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Joseph Hill on: His Job on the Expedition
Joseph Hill Q: What was your job on the trip?

JH: My job on the trip was a tractor driver and mechanic. My first machine assigned was the old cleat track, and that was a big tremendous monster that hauled twice as much load as any one of the other tractors. We had the cleat track, we had three French Citroens, and we had two Ford snowmobiles. The Citroens could each haul about half of what the cleat track could.


Q: Can you describe to me briefly how you would start a tractor in the cold?

JH: Starting a tractor in the cold was a process depending on how you shut it down. We would drive [it] because of the difficulties of handling the tractor, if we let it stop. We would drive for eight, ten, twelve, maybe 24 hours at times. We would try to shift drivers and things like that as best we could. But we hesitated to let them stop. The process was, was straight forward in a sense. We had to stop the engine, dig a pit under the crank case under the engine, about two, three feet deep. Drain the oil and drain the radiator fluid. We would take those into, in camp, we'd take it into the cook stove and put it on the cook stove to keep it warm. On the trail you had to keep that stuff warm over little promise burners. Cooking, little cooking promise burners. We would at the time of the stop, we would throw a canvas that the sailmaker had designed and built, made for us, that went up over the hood and around the treads. And then we'd bank snow up on it, and so in case a blizzard and so on that would stay, the snow would stay out of the engine and things like that.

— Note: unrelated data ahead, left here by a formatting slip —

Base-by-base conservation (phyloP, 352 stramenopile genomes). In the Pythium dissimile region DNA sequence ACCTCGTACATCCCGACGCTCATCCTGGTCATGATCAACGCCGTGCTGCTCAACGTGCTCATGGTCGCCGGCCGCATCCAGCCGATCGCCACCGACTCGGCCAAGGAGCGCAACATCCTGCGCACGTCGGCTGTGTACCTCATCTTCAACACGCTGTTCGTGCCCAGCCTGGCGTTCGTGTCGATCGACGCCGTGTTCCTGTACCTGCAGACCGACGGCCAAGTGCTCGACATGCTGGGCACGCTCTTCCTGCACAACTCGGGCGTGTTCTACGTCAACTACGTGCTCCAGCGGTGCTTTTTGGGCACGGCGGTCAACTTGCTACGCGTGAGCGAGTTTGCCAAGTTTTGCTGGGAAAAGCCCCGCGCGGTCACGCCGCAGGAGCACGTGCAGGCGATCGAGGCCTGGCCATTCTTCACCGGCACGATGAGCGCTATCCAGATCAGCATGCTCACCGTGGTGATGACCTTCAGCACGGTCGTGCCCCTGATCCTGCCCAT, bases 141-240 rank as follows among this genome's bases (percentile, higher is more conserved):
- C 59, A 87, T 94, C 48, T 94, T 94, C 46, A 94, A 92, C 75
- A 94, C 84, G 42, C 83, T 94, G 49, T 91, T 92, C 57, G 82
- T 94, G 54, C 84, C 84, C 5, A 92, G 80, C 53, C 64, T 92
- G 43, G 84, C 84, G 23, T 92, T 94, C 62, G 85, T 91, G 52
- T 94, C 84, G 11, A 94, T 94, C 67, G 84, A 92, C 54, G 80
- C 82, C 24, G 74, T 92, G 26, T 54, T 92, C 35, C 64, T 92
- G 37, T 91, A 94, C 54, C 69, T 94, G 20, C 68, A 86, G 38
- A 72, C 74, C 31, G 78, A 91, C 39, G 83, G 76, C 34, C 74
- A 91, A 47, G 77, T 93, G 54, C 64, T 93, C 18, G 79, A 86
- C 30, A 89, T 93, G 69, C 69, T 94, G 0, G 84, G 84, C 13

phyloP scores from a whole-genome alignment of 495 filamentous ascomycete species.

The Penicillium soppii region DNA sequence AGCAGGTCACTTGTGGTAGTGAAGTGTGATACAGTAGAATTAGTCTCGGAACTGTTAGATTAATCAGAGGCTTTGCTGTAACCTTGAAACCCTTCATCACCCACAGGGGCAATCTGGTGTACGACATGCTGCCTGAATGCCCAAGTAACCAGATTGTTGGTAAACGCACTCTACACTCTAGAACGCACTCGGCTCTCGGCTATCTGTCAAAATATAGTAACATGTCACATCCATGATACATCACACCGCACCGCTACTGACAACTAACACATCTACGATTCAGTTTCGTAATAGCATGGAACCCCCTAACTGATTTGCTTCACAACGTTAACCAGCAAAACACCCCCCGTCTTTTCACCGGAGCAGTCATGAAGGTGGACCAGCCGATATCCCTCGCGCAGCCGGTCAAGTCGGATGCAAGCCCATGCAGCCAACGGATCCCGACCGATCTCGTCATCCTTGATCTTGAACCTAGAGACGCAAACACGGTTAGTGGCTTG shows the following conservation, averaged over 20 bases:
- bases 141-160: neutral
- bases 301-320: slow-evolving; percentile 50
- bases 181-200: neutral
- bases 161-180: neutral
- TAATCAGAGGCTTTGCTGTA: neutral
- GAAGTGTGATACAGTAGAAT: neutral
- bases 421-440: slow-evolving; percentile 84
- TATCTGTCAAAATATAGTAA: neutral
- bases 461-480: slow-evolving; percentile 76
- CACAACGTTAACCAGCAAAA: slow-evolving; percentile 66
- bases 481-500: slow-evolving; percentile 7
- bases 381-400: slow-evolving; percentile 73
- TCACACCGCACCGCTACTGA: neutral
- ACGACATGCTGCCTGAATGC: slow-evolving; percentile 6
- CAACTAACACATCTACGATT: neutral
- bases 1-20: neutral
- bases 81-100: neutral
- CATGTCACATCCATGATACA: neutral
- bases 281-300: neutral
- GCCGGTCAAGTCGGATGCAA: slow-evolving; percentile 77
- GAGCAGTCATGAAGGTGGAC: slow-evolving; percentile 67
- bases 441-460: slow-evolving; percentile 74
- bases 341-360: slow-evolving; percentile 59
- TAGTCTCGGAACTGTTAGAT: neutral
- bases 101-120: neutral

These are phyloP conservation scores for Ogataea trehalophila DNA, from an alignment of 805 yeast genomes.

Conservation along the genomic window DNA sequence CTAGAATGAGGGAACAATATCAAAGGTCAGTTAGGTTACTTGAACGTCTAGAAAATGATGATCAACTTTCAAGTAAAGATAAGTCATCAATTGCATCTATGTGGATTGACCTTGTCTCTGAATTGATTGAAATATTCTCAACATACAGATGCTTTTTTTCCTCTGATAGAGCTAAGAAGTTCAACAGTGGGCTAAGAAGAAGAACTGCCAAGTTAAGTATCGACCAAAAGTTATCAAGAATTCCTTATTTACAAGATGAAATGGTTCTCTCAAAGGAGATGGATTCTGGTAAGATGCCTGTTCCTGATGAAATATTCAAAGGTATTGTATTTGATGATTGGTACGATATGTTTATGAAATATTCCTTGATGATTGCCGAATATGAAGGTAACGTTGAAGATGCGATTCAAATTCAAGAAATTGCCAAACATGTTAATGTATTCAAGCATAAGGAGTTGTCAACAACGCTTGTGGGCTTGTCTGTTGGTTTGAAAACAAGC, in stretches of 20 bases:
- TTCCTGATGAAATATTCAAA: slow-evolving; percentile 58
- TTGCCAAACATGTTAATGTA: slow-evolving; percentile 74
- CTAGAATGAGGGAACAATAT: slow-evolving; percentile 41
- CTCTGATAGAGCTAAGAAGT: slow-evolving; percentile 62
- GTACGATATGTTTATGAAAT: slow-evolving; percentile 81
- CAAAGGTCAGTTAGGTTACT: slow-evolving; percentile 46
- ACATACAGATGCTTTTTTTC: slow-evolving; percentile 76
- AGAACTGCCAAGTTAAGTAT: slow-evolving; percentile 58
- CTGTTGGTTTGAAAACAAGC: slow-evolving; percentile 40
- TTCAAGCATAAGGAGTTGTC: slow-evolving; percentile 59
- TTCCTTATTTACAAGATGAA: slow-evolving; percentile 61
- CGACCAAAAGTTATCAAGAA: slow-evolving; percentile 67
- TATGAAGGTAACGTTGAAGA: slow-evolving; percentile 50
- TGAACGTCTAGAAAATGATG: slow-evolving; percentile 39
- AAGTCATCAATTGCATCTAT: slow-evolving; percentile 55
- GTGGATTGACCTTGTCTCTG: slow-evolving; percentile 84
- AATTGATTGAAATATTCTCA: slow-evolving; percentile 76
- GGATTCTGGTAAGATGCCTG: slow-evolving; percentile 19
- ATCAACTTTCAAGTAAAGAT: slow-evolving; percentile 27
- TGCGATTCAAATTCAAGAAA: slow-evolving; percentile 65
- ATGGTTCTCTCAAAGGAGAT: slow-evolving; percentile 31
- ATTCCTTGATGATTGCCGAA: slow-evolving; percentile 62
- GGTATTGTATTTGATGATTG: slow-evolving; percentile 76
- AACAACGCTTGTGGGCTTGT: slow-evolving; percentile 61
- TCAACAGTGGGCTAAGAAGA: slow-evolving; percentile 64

When we got ready to start the tractor engines then, after the shut down, we would put a large Von Prag torch in that pit that I referred to. And let that play up around or up underneath the crank case of the engine, until we felt that the engine was losing a little of its cool. And then we would bring the warm oil and the warm radiator fluid from its heat source, put that in, and get out and start to crank the engines. And remember this was by hand crank. For instance, the old cleat track had a magneto ignition system, it had no batteries. And batteries are no good in those temperatures anyway. If you were lucky you would get a start. And therefore since that process alone, preparing to start would take an average of about a half a day, to do all the heating, get the engine warm, and so on. So it was no easy project to let a tractor stop and then have to start it again.


Q: Was it a brutal trip? Did people get frostbite and were the tractors breaking down? Was it very cold going out there to set up advance base?

JH: We didn't have any of that problem on a clean run. But we did have that problem because my own cleat track lost a pin bearing, and we had to stop and replace that about 57, 47 below zero. Demas and I stayed behind. The other two tractors, Citroens, went on ahead with all of the advance base supplies, but lacking a lot of the house parts. Since the old cleat track could haul twice the load or three times the load of the Citroens, it had the major parts of the house. Demas and I stayed and worked on the cleat track, trying to get it started after we overhauled it. But these troubles with these temperatures, we just couldn't get the thing warm enough to start after it cooled down and we had replaced the parts. June and Skinner and I've forgotten who else came back from advance base, the 20 or so miles and picked up the tractor, the cleat track loads and Demas and me, and we went on back to Advance base to finish establishing that base.

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